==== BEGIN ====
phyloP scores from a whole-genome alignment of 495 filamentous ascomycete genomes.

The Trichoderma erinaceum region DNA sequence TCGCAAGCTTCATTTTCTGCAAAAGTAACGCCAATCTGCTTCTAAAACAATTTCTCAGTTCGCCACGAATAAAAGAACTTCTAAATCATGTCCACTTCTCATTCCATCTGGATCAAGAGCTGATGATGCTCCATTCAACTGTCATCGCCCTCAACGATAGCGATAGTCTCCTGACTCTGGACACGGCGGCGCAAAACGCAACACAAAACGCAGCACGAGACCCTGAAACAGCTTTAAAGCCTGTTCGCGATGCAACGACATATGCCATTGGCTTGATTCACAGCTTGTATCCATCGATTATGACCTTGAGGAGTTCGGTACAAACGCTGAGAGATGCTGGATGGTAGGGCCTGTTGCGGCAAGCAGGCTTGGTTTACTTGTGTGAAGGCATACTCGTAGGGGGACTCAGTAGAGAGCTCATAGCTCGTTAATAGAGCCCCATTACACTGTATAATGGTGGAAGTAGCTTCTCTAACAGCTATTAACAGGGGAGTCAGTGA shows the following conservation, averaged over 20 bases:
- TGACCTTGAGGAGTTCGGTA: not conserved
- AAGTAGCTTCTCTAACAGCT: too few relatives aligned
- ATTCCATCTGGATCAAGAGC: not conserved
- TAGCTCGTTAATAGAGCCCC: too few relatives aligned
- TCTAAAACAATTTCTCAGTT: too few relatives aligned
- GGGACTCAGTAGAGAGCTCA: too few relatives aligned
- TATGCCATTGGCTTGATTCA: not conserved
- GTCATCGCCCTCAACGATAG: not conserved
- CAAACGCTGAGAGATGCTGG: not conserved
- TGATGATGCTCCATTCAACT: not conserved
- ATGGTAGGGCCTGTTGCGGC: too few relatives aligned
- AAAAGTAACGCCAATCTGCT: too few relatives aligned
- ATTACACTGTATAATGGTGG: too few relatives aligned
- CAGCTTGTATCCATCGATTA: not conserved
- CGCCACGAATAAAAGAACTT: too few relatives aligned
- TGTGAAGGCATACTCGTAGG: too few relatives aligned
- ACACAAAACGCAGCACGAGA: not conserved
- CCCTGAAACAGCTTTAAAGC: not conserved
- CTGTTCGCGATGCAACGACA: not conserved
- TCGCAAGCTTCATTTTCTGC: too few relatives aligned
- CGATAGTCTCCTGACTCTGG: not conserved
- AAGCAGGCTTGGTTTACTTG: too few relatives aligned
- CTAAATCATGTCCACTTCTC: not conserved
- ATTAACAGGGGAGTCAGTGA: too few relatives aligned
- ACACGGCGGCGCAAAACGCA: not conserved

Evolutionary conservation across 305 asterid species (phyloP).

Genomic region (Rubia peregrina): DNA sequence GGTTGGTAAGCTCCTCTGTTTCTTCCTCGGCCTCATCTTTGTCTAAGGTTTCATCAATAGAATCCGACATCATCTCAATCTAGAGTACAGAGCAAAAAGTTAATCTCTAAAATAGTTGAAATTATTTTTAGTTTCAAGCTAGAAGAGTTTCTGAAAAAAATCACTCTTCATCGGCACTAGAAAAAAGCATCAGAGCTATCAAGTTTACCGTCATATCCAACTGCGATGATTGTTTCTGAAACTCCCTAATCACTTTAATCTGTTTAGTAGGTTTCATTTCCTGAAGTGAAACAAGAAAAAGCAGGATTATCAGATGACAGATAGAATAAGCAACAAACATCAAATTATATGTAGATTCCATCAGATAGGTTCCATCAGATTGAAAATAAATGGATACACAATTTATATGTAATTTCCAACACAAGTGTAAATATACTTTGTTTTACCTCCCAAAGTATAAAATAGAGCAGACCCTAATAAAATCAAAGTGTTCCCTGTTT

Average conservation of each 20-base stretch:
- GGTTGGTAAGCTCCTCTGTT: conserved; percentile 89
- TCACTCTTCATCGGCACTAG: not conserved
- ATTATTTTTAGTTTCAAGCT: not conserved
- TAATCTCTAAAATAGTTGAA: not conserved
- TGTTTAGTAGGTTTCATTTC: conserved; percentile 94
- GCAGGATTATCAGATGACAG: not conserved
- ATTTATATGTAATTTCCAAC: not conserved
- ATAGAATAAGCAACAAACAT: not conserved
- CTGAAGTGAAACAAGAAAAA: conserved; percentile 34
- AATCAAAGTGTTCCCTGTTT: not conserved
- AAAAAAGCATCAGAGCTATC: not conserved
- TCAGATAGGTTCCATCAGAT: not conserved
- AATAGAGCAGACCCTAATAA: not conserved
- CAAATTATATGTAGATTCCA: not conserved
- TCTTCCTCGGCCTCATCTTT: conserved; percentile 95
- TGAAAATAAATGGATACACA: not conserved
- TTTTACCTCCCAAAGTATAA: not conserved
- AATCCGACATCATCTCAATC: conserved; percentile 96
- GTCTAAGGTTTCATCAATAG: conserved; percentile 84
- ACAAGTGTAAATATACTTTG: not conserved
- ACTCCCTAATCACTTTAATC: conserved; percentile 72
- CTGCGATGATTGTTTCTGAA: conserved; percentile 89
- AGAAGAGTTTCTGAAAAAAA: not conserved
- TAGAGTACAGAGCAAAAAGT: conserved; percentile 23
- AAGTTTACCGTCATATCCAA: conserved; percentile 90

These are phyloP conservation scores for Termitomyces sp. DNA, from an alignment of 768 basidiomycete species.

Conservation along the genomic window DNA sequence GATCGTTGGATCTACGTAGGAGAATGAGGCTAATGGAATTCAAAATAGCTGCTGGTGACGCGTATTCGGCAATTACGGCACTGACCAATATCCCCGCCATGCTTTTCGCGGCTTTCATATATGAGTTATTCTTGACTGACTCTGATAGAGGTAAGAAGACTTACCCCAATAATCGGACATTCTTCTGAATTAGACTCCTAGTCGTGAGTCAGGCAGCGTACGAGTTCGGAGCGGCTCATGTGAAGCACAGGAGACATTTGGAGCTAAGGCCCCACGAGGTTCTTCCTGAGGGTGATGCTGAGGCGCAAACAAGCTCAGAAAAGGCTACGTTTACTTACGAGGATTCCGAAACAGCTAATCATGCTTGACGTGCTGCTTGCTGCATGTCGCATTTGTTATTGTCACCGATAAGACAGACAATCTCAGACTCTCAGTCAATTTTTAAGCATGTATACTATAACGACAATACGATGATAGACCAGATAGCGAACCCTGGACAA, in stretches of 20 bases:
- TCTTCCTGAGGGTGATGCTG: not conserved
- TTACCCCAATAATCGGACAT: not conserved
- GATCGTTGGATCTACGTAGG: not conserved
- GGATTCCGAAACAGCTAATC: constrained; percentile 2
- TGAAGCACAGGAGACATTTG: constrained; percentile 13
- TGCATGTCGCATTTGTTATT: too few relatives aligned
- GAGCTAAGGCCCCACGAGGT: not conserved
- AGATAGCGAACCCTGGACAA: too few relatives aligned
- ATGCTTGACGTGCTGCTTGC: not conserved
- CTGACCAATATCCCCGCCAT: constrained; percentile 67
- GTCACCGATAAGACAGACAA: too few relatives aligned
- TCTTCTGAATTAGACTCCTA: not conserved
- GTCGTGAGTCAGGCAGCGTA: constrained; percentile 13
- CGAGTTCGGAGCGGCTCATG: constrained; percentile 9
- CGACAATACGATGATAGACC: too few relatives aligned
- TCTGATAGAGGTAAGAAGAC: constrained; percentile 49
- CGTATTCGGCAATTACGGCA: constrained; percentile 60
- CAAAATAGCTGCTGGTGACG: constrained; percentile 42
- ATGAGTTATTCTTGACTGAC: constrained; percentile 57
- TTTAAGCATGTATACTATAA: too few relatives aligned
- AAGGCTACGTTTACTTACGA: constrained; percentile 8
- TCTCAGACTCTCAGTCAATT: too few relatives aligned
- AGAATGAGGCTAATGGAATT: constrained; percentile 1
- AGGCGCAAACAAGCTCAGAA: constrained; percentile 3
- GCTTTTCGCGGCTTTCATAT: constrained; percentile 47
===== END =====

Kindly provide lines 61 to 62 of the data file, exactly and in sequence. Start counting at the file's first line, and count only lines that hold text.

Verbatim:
- GGATTCCGAAACAGCTAATC: constrained; percentile 2
- TGAAGCACAGGAGACATTTG: constrained; percentile 13